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MIKE WENDLAND: Site's panoramic shots show Michigan to world

April 11, 2005


Mark Houston has a passion for showing Michigan to the world, in as much detail as possible.

He's become an expert on 360-degree digital photos, panoramic pictures that let you experience what you'd see if you stood in one spot and slowly turned all the way around. And he's using that skill to capture Michigan and its attractions and to bring them to the Internet at a site devoted to panoramas of the state, http://www.360michigan.net.

Recently, he used his skills to preserve in pictures the century-old Belle Isle Aquarium, which was closed earlier this month, and to celebrate the first day of spring at Eastern Market in Detroit.

Houston's pictures are unlike most images you see online or anywhere else. Click on them and full-screen versions open, brilliantly crisp and in clean detail. But they do much more than look good. They move in a slow 360-degree rotation that makes you feel as if you are right there, slowly turning in a circle.

Put your mouse on the image and click the left button to control the speed and direction of the pan. Move the mouse up, and the image shows you the tops of trees, the sky or ceiling. Move it down, and there's the sidewalk or floor.

Houston's aquarium panoramas are one of nine panoramic exhibitions of Michigan attractions displayed on his site. From Mackinac Island to the Sleeping Bear Sand Dunes to Michigan lighthouses and the North American International Auto Show, 360michigan.net is what Houston calls a "VR journal" -- VR as in "virtual reality."

"I love Michigan," says the 40-year-old Ferndale resident. "And I love sharing its beauty and uniqueness with people through my photographs. I don't have to be long-winded or clutter up the site with words. The images are the main thing. The state is stunning, and it speaks for itself."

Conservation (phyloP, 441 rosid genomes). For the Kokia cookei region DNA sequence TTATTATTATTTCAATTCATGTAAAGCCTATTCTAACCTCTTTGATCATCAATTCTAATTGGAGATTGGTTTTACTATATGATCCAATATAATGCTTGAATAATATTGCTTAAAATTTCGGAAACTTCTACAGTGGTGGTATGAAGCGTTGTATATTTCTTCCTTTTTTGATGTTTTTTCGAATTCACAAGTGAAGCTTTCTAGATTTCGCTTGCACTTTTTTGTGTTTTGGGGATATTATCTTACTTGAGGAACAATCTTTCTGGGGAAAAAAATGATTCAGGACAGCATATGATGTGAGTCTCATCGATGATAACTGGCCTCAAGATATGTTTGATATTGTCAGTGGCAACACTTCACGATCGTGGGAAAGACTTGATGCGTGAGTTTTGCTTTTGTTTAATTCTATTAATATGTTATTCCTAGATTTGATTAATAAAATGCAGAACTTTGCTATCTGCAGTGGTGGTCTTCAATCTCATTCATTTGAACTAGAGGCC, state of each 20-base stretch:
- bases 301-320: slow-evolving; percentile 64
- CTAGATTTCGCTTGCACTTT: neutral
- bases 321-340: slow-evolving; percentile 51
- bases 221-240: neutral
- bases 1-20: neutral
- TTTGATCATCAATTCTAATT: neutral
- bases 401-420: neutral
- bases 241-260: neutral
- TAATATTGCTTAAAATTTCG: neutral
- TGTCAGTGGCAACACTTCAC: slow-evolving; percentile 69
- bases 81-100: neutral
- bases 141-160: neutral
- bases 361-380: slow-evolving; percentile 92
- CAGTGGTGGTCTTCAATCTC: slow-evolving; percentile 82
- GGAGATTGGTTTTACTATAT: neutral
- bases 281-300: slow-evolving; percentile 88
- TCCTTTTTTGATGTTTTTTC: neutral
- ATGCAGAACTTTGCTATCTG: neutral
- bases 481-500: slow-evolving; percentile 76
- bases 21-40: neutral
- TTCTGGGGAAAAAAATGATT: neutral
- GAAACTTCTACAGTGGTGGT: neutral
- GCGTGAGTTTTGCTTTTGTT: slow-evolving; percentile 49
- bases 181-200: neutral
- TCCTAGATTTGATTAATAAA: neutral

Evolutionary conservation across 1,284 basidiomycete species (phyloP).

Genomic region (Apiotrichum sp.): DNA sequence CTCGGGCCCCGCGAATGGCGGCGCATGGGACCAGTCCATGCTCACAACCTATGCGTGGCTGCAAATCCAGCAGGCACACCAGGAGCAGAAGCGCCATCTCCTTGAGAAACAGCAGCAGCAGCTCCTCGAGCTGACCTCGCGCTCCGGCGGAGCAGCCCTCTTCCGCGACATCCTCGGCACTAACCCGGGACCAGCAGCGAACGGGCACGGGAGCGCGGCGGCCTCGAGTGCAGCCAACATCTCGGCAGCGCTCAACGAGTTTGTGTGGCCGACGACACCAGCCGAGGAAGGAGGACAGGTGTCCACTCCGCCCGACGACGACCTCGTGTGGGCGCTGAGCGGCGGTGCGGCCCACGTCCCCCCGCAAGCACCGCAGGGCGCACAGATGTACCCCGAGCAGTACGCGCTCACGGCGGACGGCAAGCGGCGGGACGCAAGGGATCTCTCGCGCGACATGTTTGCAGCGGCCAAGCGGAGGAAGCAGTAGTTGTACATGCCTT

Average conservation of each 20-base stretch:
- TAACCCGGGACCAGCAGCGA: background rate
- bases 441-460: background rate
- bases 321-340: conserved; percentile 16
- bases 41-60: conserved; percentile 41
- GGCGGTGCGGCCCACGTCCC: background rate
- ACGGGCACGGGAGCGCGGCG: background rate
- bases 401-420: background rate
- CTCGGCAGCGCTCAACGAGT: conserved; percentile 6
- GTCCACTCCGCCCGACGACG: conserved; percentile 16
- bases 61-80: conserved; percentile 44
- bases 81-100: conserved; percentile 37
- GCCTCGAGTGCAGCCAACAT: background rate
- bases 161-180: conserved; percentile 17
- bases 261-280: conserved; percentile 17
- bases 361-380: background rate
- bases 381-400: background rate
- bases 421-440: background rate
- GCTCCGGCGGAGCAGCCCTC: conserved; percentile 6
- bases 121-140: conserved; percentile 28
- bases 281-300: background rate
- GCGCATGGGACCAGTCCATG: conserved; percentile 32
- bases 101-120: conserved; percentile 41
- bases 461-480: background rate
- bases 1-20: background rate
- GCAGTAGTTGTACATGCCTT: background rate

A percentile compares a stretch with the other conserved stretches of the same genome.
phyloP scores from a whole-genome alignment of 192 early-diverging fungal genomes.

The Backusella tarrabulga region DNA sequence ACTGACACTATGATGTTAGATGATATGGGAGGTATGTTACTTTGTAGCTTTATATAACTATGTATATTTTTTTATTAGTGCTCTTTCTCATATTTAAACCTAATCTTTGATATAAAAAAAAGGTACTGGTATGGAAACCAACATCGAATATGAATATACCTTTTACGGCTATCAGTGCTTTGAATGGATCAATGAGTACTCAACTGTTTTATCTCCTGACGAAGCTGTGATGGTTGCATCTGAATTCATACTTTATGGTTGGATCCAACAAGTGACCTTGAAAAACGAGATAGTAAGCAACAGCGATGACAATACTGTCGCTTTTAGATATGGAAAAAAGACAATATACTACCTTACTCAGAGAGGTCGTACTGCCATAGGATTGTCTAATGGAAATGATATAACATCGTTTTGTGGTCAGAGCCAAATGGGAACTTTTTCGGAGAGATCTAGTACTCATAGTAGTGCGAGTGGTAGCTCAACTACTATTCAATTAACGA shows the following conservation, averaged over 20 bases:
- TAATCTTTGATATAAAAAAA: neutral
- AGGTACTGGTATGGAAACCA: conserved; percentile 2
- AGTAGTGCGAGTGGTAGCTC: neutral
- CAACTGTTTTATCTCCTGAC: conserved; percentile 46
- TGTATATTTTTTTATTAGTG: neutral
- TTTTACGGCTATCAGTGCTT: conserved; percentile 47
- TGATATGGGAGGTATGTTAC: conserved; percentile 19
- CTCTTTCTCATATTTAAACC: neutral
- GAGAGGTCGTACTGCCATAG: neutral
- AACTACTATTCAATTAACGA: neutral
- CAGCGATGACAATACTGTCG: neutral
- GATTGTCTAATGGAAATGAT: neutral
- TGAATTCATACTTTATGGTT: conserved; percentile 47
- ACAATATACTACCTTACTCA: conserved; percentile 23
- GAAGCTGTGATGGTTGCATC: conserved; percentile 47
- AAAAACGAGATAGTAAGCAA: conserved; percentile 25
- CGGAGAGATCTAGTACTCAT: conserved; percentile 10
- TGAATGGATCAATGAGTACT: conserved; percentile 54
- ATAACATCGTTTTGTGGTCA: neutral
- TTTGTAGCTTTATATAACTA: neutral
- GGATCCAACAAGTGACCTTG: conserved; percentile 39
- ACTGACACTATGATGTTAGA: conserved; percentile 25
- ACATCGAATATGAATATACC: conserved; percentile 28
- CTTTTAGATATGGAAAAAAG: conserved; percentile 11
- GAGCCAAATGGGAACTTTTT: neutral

The panoramas are fairly easy to put together, he says. Each one is typically made up of 12 to 16 images taken in a circle. Software on his home computer takes those images and stitches them together into a continuous image.

Most Web browsers automatically start displaying the pictures. If not, Houston's site explains the simple process of downloading a free program that makes it happen.

Houston's day job, as you'd suspect, involves taking pictures. He works for DTE Energy and has spent 20 years in and around the city earning his living as a corporate and industrial photographer.

"I do these VR panoramas in the early morning or on weekends or after work," he said. "This is strictly my little passion."

A native of Ferndale, Houston just finished an online collaborative project with 250 other photographers. Working in 44 countries, each of them photographed and prepared a VR panorama on the theme of "Marketplace" that documented the spring equinox on March 20-21. The idea was to provide an international glimpse of the way people were shopping, trading and doing business during the same time period.

You can find all the images at www.worldwidepanorama.com, a project of the University of California at Berkeley's Geography Computing Facility; Houston's picture of Eastern Market is at http://geoimages.berkeley.edu/wwp305/html/MarkHouston.html.

The images from his next Michigan exhibit are now on his computer's hard drive, where he's tweaking them and laying them out. It will be a VR tour of Vassar, a small town in Tuscola County, a few miles east of Saginaw in the Thumb.

"I love small towns," he said. "And so many are disappearing. I'm going to try and document a bunch of them this summer."

I like Houston's site a lot. I think you will, too.

Contact MIKE WENDLAND at 313-222-8861 or mwendland@freepress.com.